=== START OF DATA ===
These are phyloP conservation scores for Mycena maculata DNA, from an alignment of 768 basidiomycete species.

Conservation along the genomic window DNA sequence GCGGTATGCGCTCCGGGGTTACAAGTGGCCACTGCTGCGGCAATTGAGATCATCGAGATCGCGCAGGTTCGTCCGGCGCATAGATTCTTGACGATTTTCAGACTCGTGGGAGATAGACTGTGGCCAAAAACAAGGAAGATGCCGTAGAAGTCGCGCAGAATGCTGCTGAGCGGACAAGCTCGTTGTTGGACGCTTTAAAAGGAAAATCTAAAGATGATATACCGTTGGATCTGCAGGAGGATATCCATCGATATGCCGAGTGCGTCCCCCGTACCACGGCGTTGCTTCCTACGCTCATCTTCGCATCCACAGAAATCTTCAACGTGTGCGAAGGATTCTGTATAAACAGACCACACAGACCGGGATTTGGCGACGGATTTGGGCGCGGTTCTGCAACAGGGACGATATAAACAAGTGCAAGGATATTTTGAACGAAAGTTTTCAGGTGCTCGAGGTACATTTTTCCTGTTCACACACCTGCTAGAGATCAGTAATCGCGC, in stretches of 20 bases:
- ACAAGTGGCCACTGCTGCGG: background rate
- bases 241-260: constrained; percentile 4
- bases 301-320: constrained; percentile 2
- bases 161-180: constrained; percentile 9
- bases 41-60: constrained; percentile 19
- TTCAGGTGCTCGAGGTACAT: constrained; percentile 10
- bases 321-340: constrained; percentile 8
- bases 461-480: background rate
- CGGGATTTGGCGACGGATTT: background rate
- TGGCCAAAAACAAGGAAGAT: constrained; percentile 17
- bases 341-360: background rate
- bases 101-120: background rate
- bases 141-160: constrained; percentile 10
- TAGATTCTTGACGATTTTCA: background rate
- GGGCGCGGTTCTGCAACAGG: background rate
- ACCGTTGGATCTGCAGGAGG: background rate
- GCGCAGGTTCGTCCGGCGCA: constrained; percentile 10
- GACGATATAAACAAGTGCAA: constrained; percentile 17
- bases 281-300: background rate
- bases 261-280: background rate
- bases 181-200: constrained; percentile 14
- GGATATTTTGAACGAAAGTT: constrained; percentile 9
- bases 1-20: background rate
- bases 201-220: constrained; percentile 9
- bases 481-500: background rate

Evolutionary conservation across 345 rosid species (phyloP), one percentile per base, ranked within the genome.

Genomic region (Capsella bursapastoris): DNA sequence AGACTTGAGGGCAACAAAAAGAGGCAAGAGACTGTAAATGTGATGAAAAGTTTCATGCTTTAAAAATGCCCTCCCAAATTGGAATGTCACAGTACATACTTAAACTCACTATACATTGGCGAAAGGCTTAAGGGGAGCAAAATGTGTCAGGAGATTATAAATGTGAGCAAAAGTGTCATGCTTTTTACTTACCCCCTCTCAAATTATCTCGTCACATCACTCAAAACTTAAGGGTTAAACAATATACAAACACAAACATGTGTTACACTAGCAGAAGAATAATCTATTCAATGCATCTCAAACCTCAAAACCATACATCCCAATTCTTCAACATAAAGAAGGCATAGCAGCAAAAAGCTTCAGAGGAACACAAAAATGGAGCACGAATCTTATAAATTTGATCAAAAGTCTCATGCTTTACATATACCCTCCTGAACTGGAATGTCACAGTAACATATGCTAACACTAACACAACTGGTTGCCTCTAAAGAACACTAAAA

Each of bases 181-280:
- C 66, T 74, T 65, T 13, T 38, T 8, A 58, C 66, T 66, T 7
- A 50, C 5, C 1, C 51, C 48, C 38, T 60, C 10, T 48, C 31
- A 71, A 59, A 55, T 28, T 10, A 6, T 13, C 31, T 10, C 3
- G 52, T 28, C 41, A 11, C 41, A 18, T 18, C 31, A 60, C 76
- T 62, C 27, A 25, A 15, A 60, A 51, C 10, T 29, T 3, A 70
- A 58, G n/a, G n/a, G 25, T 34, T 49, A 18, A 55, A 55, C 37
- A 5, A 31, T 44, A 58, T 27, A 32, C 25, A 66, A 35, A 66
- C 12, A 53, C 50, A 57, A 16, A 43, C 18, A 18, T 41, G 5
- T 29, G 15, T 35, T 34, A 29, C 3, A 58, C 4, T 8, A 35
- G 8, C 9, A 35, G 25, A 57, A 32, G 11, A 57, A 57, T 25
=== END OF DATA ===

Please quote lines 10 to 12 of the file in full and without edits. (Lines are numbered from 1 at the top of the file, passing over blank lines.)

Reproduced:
- bases 461-480: background rate
- CGGGATTTGGCGACGGATTT: background rate
- TGGCCAAAAACAAGGAAGAT: constrained; percentile 17